By Jason Michael

“THERE IS NO IDEOLOGY without conflict of ideology.” Other than being a favourite of an old professor at Trinity College, Dublin, which, he claims, comes from the German sociologist Max Weber, this statement is profoundly true. While we imagine only the negative connotations of conflict – that it is violent and destructive, we do the term a disservice. Conflict, properly understood, is an essential ingredient of progress. Karl Marx touches on this, albeit more emphatically, when he describes revolutions as “the locomotives of history.” Nothing changes – nothing moves on – in human society and civilisation unless new ideas are advanced and the process of change is set in motion. Yet, to this must also be applied the laws of physics; namely Newton’s third law – for every action, there is an equal and opposite reaction. Every new idea which pushes for change, every progressive idea that is, is countered immediately by conservative resistance from reactionaries who benefit from the status quo. This is the definition of social and political conflict.

That there exists a popular movement in Scotland for independence presupposes, as we know, the existence of a status quo – the present political union of Scotland and England in which Scottish unionists benefit from the conditions and opportunities created for them by the current political reality and the society it engenders. How blessed we would be if this was the only ideological conflict affecting the independence movement. Real life is never quite so simple. Ideological conflicts run between movements as much as they run through them.

Scottish independence, as a political aspiration, is not an ideology. It is an idea shared by adherents of a number of political ideologies. The independence movement is a broad church; a political spectrum that stretches from one lunatic fringe on the far-right, with such blood-and-soil nationalists as Sìol nan Gàidheal and its ilk, to the other on the far-left, with the pseudo-academic disco of Marxists, Trotskyists, and Bakuninists. This is a movement that is as politically colourful as it is socio-economically class varied. Independence excites the Elvis Costello specs wearing hipster sipping a Frappuccino on the Byres Road as much as it does the Irn-Bru swigging Yesser in an East Ayrshire housing scheme. Attempting to paint over the plethora of ideological conflicts within the independence movement is an exercise in absolute futility.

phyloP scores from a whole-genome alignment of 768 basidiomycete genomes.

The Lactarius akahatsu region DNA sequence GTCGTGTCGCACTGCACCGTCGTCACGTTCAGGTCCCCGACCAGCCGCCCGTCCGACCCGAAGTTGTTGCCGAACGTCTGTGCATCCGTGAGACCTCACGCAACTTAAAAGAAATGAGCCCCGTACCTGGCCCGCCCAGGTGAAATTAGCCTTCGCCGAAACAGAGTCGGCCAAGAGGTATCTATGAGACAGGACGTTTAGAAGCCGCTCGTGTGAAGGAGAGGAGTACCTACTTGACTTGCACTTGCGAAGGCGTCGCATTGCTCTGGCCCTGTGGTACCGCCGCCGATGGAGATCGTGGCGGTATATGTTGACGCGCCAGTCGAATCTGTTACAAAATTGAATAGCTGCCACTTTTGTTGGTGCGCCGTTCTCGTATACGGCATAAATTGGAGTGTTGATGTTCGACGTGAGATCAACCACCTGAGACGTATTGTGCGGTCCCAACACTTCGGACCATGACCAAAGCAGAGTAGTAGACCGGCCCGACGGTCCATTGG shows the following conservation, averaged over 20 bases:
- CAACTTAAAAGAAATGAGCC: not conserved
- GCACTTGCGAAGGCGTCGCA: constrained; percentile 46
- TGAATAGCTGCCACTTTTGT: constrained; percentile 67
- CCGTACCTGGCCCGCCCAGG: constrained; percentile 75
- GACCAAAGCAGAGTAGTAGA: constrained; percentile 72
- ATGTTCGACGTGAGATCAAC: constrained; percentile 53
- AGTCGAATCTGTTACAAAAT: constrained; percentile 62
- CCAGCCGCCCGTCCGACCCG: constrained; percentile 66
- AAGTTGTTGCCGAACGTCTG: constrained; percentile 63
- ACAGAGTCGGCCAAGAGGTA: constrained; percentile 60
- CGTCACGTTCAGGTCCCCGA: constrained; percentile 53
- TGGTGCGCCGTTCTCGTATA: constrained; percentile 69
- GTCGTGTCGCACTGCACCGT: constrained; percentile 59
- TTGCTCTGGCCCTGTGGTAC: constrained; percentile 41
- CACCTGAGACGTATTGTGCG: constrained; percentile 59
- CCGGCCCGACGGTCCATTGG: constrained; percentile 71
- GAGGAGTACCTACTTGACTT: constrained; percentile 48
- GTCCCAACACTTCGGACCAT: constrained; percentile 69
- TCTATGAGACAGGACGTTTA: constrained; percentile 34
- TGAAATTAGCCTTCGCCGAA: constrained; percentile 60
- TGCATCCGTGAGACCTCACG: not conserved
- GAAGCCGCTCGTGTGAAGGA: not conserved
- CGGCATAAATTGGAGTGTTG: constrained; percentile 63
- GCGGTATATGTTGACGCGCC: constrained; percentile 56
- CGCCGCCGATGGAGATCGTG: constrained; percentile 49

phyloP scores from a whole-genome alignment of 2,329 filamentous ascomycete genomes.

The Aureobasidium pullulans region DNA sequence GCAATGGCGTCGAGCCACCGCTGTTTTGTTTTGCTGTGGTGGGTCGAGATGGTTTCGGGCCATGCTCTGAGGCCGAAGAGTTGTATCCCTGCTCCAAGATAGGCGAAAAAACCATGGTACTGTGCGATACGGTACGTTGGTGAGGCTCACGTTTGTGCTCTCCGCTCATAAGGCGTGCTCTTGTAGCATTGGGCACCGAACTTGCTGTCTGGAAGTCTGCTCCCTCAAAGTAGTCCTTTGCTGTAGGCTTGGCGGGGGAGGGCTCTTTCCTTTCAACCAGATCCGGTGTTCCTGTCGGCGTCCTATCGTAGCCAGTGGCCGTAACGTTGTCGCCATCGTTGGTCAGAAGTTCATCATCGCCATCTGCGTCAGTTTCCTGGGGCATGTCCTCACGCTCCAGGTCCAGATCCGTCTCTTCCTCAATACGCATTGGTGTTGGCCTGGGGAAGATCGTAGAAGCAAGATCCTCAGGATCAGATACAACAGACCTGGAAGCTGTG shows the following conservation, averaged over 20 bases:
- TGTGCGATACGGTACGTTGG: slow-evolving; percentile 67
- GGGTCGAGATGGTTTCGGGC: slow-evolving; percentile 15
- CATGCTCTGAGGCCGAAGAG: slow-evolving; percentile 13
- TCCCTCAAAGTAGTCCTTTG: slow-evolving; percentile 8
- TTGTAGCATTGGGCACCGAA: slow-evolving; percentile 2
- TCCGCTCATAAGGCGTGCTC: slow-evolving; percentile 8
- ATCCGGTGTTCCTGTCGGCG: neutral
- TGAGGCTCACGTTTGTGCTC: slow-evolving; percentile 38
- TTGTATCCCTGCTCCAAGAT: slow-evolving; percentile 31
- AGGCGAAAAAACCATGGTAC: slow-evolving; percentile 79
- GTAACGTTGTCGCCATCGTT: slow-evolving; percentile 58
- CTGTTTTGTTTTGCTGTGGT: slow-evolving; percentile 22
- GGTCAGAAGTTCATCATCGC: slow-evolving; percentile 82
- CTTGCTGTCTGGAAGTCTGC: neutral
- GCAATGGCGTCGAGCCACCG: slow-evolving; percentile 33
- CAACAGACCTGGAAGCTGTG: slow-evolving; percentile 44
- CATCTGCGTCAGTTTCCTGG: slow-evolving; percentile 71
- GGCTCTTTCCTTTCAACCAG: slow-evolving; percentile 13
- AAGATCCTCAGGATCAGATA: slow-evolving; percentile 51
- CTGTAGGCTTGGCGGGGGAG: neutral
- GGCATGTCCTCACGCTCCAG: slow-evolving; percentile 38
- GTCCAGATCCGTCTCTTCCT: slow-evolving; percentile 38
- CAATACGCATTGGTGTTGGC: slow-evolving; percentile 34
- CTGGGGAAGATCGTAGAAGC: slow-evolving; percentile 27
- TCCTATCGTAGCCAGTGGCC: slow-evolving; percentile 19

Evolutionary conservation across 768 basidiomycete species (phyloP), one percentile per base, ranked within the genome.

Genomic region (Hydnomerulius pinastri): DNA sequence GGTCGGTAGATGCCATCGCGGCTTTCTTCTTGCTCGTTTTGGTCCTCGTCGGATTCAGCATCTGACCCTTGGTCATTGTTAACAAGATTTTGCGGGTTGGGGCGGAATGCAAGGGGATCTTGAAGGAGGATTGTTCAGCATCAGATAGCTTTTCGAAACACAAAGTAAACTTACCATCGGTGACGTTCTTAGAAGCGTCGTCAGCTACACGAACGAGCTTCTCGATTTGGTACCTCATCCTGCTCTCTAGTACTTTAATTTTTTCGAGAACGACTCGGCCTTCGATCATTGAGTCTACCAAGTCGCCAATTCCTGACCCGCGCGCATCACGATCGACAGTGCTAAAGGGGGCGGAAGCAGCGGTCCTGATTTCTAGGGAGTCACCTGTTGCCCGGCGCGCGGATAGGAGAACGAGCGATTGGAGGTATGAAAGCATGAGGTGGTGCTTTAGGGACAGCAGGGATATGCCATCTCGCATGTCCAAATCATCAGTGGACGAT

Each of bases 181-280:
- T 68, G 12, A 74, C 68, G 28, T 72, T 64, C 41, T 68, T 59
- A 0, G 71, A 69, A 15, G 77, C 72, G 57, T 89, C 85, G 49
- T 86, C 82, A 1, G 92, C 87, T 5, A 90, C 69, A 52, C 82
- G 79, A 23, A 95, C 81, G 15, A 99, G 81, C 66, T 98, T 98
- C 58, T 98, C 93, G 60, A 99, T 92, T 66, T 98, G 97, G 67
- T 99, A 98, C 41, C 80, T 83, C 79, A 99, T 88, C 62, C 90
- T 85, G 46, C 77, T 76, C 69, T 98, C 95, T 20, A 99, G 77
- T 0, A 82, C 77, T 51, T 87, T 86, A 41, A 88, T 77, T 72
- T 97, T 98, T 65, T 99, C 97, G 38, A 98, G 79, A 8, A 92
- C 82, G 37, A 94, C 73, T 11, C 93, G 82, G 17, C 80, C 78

It is true that the success of the movement depends completely on the alliance of these many social and political factions, and so efforts must be made to keep the peace. But trying to ignore these conflicts “until independence” or worse – pretending they do not exist – is not a clever strategy. It is politically naïve. As we move closer to independence, and as the inevitability of independence dawns on more people, the jockeying for position among these factions becomes more obvious – and this is only to be expected.

While the bulk of the independence movement on the ground is working-class and therefore, in the main, politically left-leaning, the decision-makers and many of the most influential thought leaders are middle-class, with decidedly middle-class assumptions and priorities. The working-class, as its name implies, will never lead this movement and it is in the interest of the middle-class elected and self-appointed leadership of the movement to ensure political power in an independent Scotland remains in the hands of the middle-class. This class struggle is the first ideological conflict we should recognise. Working-class activists must always be active in fighting for working-class power within the movement, for what is won now will be held after independence and what is lost now will be lost after independence. Likewise, the various ideological struggles of, for example, environmentalism, feminism, anti-racism, and other equalities agendas must be fought for in the here and now – regardless of the wider constitutional struggle.